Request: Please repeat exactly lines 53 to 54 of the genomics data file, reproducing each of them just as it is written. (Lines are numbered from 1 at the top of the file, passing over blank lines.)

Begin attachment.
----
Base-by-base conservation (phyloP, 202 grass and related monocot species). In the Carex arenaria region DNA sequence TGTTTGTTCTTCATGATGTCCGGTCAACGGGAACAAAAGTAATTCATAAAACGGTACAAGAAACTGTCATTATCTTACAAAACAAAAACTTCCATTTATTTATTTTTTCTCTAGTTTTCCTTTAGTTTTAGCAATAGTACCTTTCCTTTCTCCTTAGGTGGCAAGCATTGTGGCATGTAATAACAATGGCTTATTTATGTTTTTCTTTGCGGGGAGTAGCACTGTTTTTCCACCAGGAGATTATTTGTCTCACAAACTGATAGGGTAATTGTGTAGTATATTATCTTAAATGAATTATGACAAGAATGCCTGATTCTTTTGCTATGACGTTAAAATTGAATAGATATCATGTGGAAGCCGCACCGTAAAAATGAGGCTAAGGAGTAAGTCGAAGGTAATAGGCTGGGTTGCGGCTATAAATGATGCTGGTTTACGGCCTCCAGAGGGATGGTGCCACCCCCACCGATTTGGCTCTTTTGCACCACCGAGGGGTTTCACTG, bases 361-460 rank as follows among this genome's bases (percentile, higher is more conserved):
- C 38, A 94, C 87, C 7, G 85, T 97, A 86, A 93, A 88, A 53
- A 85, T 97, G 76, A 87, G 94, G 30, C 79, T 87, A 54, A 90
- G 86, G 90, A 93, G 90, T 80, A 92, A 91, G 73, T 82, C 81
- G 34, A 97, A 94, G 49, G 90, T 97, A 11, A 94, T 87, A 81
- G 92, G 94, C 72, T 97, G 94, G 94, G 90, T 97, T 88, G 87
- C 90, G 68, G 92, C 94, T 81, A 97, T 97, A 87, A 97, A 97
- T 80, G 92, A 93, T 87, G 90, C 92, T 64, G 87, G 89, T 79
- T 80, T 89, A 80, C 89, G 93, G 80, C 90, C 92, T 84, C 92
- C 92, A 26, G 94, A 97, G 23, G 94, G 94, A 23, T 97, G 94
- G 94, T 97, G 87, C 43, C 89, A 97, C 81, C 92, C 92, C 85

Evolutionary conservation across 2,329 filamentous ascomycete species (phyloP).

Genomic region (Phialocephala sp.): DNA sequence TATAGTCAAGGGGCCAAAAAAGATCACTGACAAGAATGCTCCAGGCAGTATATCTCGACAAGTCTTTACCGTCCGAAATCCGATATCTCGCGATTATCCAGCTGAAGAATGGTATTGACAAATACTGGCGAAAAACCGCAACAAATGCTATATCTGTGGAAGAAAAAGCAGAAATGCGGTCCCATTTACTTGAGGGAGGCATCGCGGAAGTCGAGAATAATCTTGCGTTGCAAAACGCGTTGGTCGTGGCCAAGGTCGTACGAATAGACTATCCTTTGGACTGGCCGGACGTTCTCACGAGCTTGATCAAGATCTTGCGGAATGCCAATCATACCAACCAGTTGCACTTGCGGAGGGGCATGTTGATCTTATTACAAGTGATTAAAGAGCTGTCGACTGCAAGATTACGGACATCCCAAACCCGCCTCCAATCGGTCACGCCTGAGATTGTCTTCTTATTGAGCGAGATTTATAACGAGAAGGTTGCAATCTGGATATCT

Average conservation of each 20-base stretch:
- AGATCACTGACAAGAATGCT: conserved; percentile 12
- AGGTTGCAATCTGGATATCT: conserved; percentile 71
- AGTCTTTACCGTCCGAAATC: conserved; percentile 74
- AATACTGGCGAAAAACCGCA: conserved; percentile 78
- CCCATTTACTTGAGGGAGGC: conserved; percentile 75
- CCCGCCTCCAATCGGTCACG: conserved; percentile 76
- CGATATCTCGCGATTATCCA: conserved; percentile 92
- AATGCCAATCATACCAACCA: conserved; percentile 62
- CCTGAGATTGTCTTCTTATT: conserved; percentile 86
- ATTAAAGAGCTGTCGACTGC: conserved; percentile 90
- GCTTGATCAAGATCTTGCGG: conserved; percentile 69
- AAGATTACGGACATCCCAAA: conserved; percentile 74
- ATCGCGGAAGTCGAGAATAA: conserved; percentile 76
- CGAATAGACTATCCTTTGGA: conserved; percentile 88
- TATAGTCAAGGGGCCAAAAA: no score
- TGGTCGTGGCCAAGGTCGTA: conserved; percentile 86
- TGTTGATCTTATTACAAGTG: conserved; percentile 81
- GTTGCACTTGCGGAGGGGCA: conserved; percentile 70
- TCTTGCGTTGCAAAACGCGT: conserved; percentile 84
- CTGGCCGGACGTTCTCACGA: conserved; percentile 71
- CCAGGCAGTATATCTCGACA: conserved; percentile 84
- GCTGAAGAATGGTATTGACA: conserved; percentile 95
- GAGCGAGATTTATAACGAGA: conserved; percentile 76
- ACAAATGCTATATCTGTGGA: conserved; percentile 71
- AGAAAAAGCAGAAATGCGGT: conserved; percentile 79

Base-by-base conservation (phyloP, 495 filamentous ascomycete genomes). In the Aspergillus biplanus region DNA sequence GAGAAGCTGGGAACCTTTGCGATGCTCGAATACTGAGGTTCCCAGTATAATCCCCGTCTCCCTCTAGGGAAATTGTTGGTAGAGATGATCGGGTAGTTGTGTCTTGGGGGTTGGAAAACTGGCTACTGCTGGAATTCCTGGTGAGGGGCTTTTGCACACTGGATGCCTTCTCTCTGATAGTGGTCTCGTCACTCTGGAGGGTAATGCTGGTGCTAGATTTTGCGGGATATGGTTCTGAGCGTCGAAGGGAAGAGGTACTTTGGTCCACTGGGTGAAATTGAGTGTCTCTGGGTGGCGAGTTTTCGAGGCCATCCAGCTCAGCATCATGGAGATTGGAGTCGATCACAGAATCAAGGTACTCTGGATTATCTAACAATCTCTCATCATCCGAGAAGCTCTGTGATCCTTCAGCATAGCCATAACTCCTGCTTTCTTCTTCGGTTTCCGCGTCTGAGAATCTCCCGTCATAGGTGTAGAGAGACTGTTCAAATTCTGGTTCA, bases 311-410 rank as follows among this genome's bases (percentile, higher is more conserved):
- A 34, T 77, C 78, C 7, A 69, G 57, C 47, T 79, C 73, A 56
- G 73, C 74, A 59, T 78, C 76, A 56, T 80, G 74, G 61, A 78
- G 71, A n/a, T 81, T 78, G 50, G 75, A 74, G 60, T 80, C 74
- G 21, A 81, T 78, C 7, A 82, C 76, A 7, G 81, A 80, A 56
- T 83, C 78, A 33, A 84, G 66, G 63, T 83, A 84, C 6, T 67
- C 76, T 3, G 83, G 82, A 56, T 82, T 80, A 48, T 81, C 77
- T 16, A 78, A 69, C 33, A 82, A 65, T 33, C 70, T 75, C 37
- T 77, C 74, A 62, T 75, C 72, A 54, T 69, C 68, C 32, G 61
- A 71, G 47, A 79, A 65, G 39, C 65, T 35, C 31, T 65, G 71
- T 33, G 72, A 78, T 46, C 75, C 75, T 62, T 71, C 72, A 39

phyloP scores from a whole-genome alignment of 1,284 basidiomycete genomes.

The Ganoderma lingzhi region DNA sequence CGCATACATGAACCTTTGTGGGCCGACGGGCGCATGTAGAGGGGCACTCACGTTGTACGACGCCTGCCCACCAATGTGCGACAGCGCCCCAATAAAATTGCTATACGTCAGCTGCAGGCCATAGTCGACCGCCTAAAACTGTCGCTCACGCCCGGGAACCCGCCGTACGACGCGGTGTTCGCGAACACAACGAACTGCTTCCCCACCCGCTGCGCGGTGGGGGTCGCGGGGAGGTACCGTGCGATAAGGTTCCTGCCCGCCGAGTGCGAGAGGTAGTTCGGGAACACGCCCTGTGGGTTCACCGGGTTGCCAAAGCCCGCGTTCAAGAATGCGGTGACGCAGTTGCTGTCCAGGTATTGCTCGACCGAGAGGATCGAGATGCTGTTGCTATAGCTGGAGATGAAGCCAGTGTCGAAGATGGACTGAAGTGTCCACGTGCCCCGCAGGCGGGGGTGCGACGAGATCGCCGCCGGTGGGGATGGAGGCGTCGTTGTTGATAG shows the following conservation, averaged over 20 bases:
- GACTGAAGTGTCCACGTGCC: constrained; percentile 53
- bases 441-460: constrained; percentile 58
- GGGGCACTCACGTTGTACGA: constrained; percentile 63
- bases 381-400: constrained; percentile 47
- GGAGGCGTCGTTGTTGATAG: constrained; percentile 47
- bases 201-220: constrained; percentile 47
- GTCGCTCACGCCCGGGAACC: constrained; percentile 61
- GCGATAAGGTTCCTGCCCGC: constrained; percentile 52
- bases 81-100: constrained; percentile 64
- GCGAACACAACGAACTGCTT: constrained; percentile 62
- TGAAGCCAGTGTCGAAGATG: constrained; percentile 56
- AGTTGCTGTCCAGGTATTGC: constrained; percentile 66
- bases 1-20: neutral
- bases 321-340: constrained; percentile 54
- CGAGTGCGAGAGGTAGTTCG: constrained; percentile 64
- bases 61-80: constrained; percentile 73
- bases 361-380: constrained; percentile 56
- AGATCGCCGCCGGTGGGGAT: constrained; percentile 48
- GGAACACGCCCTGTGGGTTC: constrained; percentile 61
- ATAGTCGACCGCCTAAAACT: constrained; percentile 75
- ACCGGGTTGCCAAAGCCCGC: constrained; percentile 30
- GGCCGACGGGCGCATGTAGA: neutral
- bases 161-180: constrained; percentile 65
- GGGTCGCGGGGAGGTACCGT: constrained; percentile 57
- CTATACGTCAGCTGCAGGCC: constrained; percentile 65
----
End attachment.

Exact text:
- GACTGAAGTGTCCACGTGCC: constrained; percentile 53
- bases 441-460: constrained; percentile 58